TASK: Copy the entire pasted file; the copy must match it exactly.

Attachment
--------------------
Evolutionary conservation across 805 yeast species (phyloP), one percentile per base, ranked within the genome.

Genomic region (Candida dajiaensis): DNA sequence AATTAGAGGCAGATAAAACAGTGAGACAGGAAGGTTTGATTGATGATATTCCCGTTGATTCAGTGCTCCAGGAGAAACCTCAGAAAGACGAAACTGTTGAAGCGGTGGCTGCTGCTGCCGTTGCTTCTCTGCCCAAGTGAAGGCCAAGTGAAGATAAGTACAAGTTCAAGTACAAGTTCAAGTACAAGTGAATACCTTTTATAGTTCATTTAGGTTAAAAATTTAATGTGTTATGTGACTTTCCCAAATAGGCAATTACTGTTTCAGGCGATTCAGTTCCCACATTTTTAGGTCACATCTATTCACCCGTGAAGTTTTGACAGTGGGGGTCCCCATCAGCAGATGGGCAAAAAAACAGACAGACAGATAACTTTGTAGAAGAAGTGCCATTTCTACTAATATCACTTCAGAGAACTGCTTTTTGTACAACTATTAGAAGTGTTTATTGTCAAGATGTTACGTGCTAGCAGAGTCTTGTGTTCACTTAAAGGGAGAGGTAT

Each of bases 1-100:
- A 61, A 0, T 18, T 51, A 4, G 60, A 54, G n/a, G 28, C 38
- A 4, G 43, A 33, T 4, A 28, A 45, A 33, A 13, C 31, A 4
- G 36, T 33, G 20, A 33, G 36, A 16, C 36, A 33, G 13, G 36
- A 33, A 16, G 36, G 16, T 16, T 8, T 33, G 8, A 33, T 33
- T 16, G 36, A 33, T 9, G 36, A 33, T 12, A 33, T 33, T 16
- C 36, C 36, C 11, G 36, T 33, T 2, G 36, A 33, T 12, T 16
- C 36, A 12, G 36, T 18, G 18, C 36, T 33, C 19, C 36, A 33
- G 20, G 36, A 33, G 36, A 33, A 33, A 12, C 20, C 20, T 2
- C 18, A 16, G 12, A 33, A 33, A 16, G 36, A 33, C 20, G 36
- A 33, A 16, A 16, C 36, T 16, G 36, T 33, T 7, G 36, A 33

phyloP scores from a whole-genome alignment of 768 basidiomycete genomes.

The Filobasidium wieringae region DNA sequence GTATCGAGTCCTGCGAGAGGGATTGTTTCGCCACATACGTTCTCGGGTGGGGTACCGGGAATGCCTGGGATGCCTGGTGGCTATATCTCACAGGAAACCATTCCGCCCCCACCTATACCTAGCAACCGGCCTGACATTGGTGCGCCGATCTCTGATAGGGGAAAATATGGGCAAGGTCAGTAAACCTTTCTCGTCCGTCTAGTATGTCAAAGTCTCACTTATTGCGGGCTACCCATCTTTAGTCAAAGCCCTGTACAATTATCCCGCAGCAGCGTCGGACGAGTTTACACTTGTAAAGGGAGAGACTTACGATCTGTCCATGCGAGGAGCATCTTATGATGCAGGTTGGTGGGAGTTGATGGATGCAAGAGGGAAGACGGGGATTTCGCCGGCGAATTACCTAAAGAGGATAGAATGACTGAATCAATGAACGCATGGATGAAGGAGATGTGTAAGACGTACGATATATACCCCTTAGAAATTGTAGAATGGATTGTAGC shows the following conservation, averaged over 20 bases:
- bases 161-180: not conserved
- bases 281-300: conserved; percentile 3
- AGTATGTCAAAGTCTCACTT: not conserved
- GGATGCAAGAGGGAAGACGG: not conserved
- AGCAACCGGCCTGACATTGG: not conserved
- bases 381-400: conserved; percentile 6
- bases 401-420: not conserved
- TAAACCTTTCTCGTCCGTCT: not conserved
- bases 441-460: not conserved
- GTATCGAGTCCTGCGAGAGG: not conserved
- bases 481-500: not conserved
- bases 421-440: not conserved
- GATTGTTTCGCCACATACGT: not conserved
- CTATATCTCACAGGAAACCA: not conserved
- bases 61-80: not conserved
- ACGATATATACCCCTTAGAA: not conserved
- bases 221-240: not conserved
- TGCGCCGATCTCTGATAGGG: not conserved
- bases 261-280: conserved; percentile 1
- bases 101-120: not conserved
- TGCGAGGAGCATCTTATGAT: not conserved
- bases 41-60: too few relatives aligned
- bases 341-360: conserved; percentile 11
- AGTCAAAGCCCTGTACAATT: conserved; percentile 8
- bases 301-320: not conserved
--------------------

Evolutionary conservation across 805 yeast species (phyloP), one percentile per base, ranked within the genome.

Genomic region (Candida dajiaensis): DNA sequence AATTAGAGGCAGATAAAACAGTGAGACAGGAAGGTTTGATTGATGATATTCCCGTTGATTCAGTGCTCCAGGAGAAACCTCAGAAAGACGAAACTGTTGAAGCGGTGGCTGCTGCTGCCGTTGCTTCTCTGCCCAAGTGAAGGCCAAGTGAAGATAAGTACAAGTTCAAGTACAAGTTCAAGTACAAGTGAATACCTTTTATAGTTCATTTAGGTTAAAAATTTAATGTGTTATGTGACTTTCCCAAATAGGCAATTACTGTTTCAGGCGATTCAGTTCCCACATTTTTAGGTCACATCTATTCACCCGTGAAGTTTTGACAGTGGGGGTCCCCATCAGCAGATGGGCAAAAAAACAGACAGACAGATAACTTTGTAGAAGAAGTGCCATTTCTACTAATATCACTTCAGAGAACTGCTTTTTGTACAACTATTAGAAGTGTTTATTGTCAAGATGTTACGTGCTAGCAGAGTCTTGTGTTCACTTAAAGGGAGAGGTAT

Each of bases 1-100:
- A 61, A 0, T 18, T 51, A 4, G 60, A 54, G n/a, G 28, C 38
- A 4, G 43, A 33, T 4, A 28, A 45, A 33, A 13, C 31, A 4
- G 36, T 33, G 20, A 33, G 36, A 16, C 36, A 33, G 13, G 36
- A 33, A 16, G 36, G 16, T 16, T 8, T 33, G 8, A 33, T 33
- T 16, G 36, A 33, T 9, G 36, A 33, T 12, A 33, T 33, T 16
- C 36, C 36, C 11, G 36, T 33, T 2, G 36, A 33, T 12, T 16
- C 36, A 12, G 36, T 18, G 18, C 36, T 33, C 19, C 36, A 33
- G 20, G 36, A 33, G 36, A 33, A 33, A 12, C 20, C 20, T 2
- C 18, A 16, G 12, A 33, A 33, A 16, G 36, A 33, C 20, G 36
- A 33, A 16, A 16, C 36, T 16, G 36, T 33, T 7, G 36, A 33

phyloP scores from a whole-genome alignment of 768 basidiomycete genomes.

The Filobasidium wieringae region DNA sequence GTATCGAGTCCTGCGAGAGGGATTGTTTCGCCACATACGTTCTCGGGTGGGGTACCGGGAATGCCTGGGATGCCTGGTGGCTATATCTCACAGGAAACCATTCCGCCCCCACCTATACCTAGCAACCGGCCTGACATTGGTGCGCCGATCTCTGATAGGGGAAAATATGGGCAAGGTCAGTAAACCTTTCTCGTCCGTCTAGTATGTCAAAGTCTCACTTATTGCGGGCTACCCATCTTTAGTCAAAGCCCTGTACAATTATCCCGCAGCAGCGTCGGACGAGTTTACACTTGTAAAGGGAGAGACTTACGATCTGTCCATGCGAGGAGCATCTTATGATGCAGGTTGGTGGGAGTTGATGGATGCAAGAGGGAAGACGGGGATTTCGCCGGCGAATTACCTAAAGAGGATAGAATGACTGAATCAATGAACGCATGGATGAAGGAGATGTGTAAGACGTACGATATATACCCCTTAGAAATTGTAGAATGGATTGTAGC shows the following conservation, averaged over 20 bases:
- bases 161-180: not conserved
- bases 281-300: conserved; percentile 3
- AGTATGTCAAAGTCTCACTT: not conserved
- GGATGCAAGAGGGAAGACGG: not conserved
- AGCAACCGGCCTGACATTGG: not conserved
- bases 381-400: conserved; percentile 6
- bases 401-420: not conserved
- TAAACCTTTCTCGTCCGTCT: not conserved
- bases 441-460: not conserved
- GTATCGAGTCCTGCGAGAGG: not conserved
- bases 481-500: not conserved
- bases 421-440: not conserved
- GATTGTTTCGCCACATACGT: not conserved
- CTATATCTCACAGGAAACCA: not conserved
- bases 61-80: not conserved
- ACGATATATACCCCTTAGAA: not conserved
- bases 221-240: not conserved
- TGCGCCGATCTCTGATAGGG: not conserved
- bases 261-280: conserved; percentile 1
- bases 101-120: not conserved
- TGCGAGGAGCATCTTATGAT: not conserved
- bases 41-60: too few relatives aligned
- bases 341-360: conserved; percentile 11
- AGTCAAAGCCCTGTACAATT: conserved; percentile 8
- bases 301-320: not conserved